Writing answering system using Go and YottaAnaswers API


This year we launched our API for people to use. In this post, we are going to use this api to create a simple answering application in Golang.

YottaAnswers API

There are two versions of API, Public and Private. The Public version is free, and there is no need for registration to use this API. Downside of this version is that it has a rate-limit and that you will share the system with other Public users. If you want better performance, you should use the Private version, where you can register using email, where you will get your API key. It will give you 1000 requests per day, and 30000 requests overall.

Using Golang for RESTful API

One of the main reasons for using Go for RESTful API applications are performance and simplification of deployment. Compared to other popular programming languages, like NodeJS and Python, performance of Go is significantly improved, mostly because it is statically typed, compiled and based on C language.

Let’s start

First thing we will do is of course initiate our project and create main file ( I assume that you already have go installed on your computer ):

yottaanswers$ go mod init yottaapi                                                                                                                                                                                     yottaanswers$ mkdir main                                                                                             yottaanswers$ touch main/main.go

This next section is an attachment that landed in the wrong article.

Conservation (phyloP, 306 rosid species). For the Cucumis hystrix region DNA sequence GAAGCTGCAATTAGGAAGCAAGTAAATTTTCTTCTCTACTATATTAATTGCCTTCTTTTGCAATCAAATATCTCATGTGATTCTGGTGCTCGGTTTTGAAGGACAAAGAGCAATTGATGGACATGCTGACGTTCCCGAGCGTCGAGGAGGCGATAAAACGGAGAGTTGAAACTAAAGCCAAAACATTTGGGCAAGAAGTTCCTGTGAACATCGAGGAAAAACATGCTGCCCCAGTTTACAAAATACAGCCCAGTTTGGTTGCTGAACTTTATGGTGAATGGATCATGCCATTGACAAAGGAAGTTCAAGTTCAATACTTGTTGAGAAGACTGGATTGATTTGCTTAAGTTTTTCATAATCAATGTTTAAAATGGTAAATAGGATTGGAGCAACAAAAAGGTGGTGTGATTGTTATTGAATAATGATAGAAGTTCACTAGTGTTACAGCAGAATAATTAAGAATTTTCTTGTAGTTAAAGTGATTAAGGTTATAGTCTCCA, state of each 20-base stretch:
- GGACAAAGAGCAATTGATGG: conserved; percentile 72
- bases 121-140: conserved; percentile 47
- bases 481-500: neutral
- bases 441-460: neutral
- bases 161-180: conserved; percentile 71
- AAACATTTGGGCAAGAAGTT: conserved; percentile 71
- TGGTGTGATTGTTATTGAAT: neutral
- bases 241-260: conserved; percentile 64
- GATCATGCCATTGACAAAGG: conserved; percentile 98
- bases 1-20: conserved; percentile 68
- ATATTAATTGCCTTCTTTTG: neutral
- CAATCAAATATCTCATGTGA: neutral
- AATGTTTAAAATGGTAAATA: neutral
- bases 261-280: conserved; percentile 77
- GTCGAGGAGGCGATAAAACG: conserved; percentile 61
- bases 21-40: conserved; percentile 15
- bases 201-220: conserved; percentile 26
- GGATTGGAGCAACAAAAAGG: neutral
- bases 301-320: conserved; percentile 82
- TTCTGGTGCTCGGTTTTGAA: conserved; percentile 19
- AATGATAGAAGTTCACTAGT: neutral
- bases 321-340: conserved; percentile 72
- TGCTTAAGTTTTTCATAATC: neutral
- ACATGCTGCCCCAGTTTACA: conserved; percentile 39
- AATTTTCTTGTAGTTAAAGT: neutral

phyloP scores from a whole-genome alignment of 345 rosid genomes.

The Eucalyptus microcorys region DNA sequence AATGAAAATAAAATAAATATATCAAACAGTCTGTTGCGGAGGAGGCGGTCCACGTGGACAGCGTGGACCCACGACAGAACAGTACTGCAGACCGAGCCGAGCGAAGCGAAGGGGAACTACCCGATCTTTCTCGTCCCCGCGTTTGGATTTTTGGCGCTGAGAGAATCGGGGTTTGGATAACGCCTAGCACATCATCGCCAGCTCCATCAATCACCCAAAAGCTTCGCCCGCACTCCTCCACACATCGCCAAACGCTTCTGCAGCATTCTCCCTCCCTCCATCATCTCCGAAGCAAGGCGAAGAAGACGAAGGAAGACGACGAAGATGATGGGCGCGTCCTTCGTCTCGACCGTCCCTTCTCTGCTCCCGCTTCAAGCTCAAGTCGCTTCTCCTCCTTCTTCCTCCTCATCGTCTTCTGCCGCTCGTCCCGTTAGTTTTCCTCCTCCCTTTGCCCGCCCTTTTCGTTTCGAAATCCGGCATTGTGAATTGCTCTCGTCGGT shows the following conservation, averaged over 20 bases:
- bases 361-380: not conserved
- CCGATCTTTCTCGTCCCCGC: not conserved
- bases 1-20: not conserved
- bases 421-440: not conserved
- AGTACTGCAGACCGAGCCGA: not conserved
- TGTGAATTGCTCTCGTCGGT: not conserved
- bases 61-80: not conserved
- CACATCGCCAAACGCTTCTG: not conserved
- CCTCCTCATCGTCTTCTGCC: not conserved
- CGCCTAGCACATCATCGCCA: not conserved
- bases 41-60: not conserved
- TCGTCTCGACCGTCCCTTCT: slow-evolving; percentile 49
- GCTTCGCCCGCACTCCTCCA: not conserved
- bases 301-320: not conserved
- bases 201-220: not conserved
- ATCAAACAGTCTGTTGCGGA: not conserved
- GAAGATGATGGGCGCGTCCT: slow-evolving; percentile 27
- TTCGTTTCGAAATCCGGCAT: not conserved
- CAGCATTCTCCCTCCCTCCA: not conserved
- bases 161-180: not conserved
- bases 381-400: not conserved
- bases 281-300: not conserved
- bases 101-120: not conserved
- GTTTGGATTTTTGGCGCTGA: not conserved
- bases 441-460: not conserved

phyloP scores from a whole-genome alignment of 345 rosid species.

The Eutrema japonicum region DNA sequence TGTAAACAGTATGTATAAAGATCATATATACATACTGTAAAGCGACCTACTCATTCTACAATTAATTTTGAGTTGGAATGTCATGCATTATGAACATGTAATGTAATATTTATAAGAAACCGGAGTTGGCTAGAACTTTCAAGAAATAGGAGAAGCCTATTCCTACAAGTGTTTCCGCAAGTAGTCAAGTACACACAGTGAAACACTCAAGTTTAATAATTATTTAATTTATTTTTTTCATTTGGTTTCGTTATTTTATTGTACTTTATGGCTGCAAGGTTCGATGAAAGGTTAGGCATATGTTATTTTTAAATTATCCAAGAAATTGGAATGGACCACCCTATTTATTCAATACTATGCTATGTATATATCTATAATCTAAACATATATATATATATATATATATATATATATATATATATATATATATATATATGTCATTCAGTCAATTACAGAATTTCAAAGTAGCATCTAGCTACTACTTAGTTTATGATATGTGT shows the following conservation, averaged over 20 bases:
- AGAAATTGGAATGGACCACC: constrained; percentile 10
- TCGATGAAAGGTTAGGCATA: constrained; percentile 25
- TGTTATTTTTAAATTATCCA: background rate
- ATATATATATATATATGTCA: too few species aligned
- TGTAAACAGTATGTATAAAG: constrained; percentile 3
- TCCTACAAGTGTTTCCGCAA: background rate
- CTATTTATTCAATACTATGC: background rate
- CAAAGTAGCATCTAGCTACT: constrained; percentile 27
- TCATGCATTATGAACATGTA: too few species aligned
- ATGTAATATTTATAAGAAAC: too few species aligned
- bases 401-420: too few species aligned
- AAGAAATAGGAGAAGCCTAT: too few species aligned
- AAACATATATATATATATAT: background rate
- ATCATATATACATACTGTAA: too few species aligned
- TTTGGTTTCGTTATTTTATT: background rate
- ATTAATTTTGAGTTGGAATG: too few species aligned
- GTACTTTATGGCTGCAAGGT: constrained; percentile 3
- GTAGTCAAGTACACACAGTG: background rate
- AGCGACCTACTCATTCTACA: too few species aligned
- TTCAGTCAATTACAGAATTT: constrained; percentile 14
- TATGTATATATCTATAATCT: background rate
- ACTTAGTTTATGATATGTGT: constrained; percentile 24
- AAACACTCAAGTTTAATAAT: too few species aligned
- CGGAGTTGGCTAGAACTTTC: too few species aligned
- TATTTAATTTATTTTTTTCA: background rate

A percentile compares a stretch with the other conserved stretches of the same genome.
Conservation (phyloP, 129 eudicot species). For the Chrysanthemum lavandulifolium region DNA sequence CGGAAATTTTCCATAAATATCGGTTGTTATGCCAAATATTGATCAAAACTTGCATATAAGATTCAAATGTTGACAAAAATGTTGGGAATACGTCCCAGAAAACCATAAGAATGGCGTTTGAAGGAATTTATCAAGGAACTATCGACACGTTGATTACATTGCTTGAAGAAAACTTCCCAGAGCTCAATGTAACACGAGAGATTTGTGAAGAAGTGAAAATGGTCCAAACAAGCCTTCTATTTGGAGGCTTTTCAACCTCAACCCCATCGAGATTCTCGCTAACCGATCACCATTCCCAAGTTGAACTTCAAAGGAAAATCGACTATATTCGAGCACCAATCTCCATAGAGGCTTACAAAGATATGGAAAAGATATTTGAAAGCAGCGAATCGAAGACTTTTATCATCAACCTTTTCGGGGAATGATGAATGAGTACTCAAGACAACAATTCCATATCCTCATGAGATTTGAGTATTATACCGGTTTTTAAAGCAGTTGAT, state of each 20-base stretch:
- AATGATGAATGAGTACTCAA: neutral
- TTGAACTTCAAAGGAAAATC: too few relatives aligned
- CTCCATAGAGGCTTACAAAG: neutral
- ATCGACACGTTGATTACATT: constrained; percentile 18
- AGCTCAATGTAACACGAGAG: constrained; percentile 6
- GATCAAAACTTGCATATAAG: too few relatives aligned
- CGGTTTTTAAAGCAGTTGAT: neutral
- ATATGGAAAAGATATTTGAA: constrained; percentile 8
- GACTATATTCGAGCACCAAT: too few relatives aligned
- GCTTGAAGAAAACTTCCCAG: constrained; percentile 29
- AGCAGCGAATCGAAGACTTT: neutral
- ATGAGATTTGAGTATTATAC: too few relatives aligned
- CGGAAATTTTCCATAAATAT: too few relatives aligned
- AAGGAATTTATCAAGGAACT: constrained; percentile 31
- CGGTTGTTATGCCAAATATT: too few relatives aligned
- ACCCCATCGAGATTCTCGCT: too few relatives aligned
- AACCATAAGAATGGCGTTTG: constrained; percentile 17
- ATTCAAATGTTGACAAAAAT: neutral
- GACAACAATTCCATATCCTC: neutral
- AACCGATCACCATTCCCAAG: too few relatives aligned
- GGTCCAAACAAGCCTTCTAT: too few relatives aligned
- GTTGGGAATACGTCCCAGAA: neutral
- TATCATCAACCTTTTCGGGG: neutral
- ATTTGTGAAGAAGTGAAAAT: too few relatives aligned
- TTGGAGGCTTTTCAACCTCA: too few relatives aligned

So when we open the main file, we need to import some packages. For this project there is no need for any additional dependencies, all we need is in-built into language.

import (
	"encoding/json"
	"fmt"
	"io/ioutil"
	"net/http"
	"strings"
)

We use json package for encoding responses from API, fmt is package for I/O functionalities, http is for http calls to API, and strings is util package for strings.When we are done with imports, it is time to create a structure for storing a response from API. As API returns a json array of results, we will declare the Result structure.

type Result struct {
	Answer   string `json:"answer"`
	Link     string `json:"link"`
	Sentence string `json:"sentence"`
}

func (rr Result) String() string {
	return fmt.Sprintf("Answer (%s) | Link (%s) | Sentence (%s)", rr.Answer, rr.Link, rr.Sentence)
}

We also implement the String function (part of Stringers interface), for easier printing of the Result objects.

When we are finished with preparation, it’s time to implement the core function. To pass the question to the API call we need to create a json string and create a Reader object from it. Then we will create a request object and pass the Reader object and API url. Also we need to add Content-Type to the request header.

url := "https://api.yottaanswers.com/api/v1/publicQuestion"

requestData := make(map[string]string)
requestData["question"] = "What is golang"
requestJson, _ := json.Marshal(requestData)
payload := strings.NewReader(string(requestJson))

req, _ := http.NewRequest("POST", url, payload)

req.Header.Add("Content-Type", "application/json")